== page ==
ACC paid out $163 million on alternative therapies and physiotherapy in 2015

Is there a point? The ACC continues to pay out millions of dollars of public money for acupuncture.

Is there a point? The ACC continues to pay out millions of dollars of public money for acupuncture.

The Accident Compensation Corporation (ACC) spent $54m on alternative therapies last year despite a lack of scientific evidence the treatments work.

Alternative therapies included chiropractic, osteopathy and acupuncture, and payouts have increased by more than $36m since 2003.

Although physiotherapy cost the ACC $109m last year and remains the most popular therapy choice, acupuncture has surged in popularity since 2004. The ACC paid out $26m for acupuncture last year, an increase of $21.9m since 2004.

Society for Science Based Healthcare chairman Mark Hanna said the ACC was spending tens of millions of dollars each year on treatments that weren't supported by evidence.

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"Everyone has the right to make informed choices about their own healthcare. But when it's public money that's being spent, it's important that we have a good reason to expect the treatment to help," he said.

"We're disappointed that ACC will pay for treatments that aren't supported by the available evidence."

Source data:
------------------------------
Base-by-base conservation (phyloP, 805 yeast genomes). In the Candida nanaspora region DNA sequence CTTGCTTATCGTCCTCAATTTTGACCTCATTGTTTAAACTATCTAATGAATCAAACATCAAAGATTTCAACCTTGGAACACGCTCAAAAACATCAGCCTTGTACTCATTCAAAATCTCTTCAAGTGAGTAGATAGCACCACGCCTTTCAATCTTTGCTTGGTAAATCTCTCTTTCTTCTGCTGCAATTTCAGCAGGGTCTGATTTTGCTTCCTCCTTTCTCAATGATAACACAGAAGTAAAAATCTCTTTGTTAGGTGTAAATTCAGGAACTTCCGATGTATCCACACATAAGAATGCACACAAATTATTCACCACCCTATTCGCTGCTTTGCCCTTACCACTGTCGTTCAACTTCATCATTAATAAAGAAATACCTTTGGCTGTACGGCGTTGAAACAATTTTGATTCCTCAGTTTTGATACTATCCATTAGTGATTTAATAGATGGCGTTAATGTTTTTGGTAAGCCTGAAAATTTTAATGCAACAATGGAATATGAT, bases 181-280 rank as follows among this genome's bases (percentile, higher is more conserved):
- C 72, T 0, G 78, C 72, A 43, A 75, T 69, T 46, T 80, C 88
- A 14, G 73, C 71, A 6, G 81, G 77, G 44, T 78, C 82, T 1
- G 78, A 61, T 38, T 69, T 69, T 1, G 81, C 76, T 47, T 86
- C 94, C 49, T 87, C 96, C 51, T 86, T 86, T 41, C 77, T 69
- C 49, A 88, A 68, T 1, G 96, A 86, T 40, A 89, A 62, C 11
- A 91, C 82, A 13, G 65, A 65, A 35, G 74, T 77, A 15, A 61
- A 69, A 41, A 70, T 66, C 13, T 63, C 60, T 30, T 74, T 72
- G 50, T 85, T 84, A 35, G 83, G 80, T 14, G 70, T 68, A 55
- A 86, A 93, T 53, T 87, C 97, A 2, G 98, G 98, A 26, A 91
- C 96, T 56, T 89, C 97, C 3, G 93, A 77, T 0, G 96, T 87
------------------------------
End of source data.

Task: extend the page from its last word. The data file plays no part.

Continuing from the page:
Hanna said the ACC carried out reviews on the scientific literature on alternate therapies such as acupuncture and most of their findings were negative or inconclusive.

New Zealand Medical Association (NZMA) chairman Dr Stephen Child said there was a global increase in the use of alternative therapies. One reason for this was doctors over-diagnosed patients.

Alternative therapies are not regulated or credible because they haven't been scientifically verified.

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"Worldwide, one of the fastest growing business is the alternative healthcare industry," Child said.

"Thirty years ago you were a little bit stressed, now we have a name for it. Thirty years ago your blood sugar was a little bit high, and now you're a pre-diabetic.

"EFT (emotional freedom therapy) and reiki are not regulated by the government and there is insufficient evidence available to show effectiveness of those therapies." 

But Acupuncture NZ president Paddy McBride said there was growing scientific evidence acupuncture worked. 

"I think it's here to stay. It's been around for a very long time and it's a very sophisticated system of health care," she said. 

The NZ School of Acupuncture was currently running a masters course in the treatment and two members of Acupuncture NZ had completed their PhD studies in acupuncture.

The ACC said it contributed a set rate towards the cost of a range of different treatments and recognised clients' rights to have a choice about what treatment will best meet their rehabilitation goals.

ACC Minister Nikki Kaye said acupuncturists, chiropractors and osteopaths were all defined as treatment providers under ACC legislation.

"In deciding whether to fund a particular treatment, ACC takes into account a number of factors, including the advice and clinical experience of health professionals who have referred the client for treatment, and the client's view on what they believe is the best treatment for them," Kaye said.

"To provide some context, ACC spent around $1.5 billion on treatment costs overall last year."

Labour declined to comment on the ACC payout.

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